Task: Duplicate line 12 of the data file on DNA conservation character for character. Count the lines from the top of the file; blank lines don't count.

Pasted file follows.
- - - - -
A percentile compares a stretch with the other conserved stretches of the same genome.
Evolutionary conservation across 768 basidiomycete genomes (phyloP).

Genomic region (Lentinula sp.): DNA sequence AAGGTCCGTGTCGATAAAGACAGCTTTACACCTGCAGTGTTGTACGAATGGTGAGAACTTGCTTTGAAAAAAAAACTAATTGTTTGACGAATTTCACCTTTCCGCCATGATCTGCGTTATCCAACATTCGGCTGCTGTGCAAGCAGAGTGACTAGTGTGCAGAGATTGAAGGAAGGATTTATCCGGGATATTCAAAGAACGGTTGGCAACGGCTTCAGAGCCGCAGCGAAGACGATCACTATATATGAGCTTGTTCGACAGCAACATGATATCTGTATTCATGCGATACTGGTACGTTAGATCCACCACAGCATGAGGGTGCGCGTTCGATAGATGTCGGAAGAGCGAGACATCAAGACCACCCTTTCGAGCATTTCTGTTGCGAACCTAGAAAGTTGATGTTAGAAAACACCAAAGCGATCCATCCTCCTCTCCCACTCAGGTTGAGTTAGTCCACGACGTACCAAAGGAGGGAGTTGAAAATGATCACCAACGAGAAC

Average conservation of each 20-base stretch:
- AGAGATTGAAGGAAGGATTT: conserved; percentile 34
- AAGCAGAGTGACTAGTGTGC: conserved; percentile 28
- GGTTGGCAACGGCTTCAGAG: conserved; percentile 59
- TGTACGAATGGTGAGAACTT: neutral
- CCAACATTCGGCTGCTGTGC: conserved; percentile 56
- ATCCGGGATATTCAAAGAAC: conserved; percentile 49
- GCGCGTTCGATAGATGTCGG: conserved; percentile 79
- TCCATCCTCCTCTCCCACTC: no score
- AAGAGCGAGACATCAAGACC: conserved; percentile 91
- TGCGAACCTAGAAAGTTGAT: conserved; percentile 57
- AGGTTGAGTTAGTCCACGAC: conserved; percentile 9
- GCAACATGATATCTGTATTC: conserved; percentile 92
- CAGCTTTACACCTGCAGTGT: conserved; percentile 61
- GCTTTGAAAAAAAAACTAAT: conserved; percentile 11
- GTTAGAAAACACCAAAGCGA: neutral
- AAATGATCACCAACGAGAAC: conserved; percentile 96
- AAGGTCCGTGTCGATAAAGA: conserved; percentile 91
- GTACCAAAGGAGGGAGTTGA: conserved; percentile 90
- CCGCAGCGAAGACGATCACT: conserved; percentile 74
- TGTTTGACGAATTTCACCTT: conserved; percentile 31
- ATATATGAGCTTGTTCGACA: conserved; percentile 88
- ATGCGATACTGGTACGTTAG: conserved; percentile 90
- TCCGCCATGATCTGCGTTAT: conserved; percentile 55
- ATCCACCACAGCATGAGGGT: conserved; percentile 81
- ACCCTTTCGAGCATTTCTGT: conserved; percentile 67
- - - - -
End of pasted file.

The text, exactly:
- TCCATCCTCCTCTCCCACTC: no score